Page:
‘People do stupid things, that’s what spreads HIV’

When Elizabeth Pisani began her career as an HIV epidemiologist, fewer than 1,5-million cases of HIV/Aids had been reported across the world. Within a year, by the end of 1997, 30-million people were estimated to be infected with HIV. As Pisani wrote in her first report for World Aids Day, that meant one in every 100 sexually active adults aged between 15 and 49 worldwide.

Today, just over a decade later, the global figure is estimated to be closer to 40-million, with more than 1,5-million new infections every year. Yet there is a widespread impression that the world is now winning the fight against the virus. The perception that it threatens only sex workers, heroin addicts and gay men has been replaced by the urgent consensus that this is a universal problem — backed by mind-boggling sums.

Ten years ago, the developing world received roughly $300-million a year from the west. By 2007, the figure was $10-billion. This year the United States alone has budgeted $5-billion for HIV in developing countries — and last month the US Congress voted to commit a further $50-billion over the next five years. The President’s Emergency Plan For Aids Relief (Pepfar), personally initiated by George Bush, has been described in Washington as the most successful foreign aid programme since the Marshall Plan, and ”the best thing that ever happened to the poor people I work with” by one HIV programme leader in Africa. On a recent visit to the continent, Bush was feted as the saviour who has put one and a half million Africans on life-saving drugs.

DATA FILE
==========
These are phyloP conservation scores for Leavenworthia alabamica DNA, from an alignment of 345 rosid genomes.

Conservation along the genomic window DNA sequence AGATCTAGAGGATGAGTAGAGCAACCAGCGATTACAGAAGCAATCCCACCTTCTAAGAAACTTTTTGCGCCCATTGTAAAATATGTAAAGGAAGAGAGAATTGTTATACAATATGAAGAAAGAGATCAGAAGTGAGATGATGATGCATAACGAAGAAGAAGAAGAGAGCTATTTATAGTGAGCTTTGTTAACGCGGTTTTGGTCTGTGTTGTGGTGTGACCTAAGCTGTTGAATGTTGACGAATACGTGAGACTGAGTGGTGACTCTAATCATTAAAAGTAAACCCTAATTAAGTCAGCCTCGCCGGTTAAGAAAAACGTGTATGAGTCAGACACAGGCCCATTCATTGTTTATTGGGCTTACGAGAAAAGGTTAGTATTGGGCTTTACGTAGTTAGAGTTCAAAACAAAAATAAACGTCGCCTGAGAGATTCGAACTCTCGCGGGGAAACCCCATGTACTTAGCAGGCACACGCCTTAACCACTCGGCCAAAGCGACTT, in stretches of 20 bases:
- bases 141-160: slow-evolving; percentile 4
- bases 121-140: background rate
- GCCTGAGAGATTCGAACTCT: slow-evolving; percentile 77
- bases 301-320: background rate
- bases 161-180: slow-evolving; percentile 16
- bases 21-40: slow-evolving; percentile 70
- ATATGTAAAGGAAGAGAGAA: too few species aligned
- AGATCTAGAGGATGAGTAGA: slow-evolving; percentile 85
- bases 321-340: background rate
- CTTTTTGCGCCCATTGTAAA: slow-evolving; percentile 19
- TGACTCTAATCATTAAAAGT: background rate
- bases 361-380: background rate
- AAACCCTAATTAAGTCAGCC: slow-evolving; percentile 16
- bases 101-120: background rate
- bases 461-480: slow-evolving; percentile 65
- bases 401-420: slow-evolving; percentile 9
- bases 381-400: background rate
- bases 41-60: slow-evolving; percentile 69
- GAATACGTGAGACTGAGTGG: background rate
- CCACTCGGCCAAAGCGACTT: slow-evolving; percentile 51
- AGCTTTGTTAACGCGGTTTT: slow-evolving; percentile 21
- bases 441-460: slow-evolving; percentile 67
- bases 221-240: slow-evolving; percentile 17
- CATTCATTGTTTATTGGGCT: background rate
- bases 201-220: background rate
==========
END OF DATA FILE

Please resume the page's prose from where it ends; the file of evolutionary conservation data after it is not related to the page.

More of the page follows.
”We used to sit around fantasising about having unlimited resources,” Pisani recalls. ”Like winning the lottery.” Today, the HIV/Aids industry — ”or Aids mafia”, in her words — effectively has won the lottery. But Pisani is not celebrating. Her book, The Wisdom of Whores, published this week, condemns the global strategy for HIV/Aids as an ill-conceived waste of money which is not saving but costing lives.

”HIV is mostly about people doing stupid things in the pursuit of pleasure or money,” declares the cover on a proof copy of the book. ”We’re just not allowed to say so.” She suspects she will never work in the HIV/Aids industry again for saying so. ”But it’s true.”

Pisani (43) spent 10 years working in the field of HIV, first for UnAids and then for a non-governmental organisation (NGO) in Indonesia. As an epidemiologist, she quickly identified the risk of the virus spreading among drug injectors, gay men and the sex trade across Asia, Latin America and Eastern Europe — underdeveloped countries with inadequate resources to prevent an epidemic. That placed 100-million at risk in Asia alone — equivalent to a third of the population of the Africa. But the data was clear: ”HIV wasn’t going to rage through the billions in the ‘general population’. And we knew it.”

Like most of her colleagues, however, she also quickly realised that ”governments don’t like spending money on sex workers, gay men and drug addicts”. So she put her skills as a former journalist to work, and began producing the sort of reports that persuaded politicians in Washington and the West that it is not ”wicked people” but ”innocent wives” at risk. ”Aids couldn’t be about sex and drugs,” she explains. ”So suddenly it had to be about development, and gender, and blah blah blah.”

The strategy was more successful than she could ever have imagined. ”All these obsessively politically correct things started getting introduced.” HIV publications and conferences began devoting more time and attention to issues such as poverty, gender, development, vulnerability, leadership — what Pisani calls ”sacred cows” — than to condoms and clean needles. ”I’m just waiting for ‘climate change and Aids’,” she jokes sarcastically in her book — and sure enough, this week a headline appeared in an Australian newspaper: ”Global warming set to fan HIV.”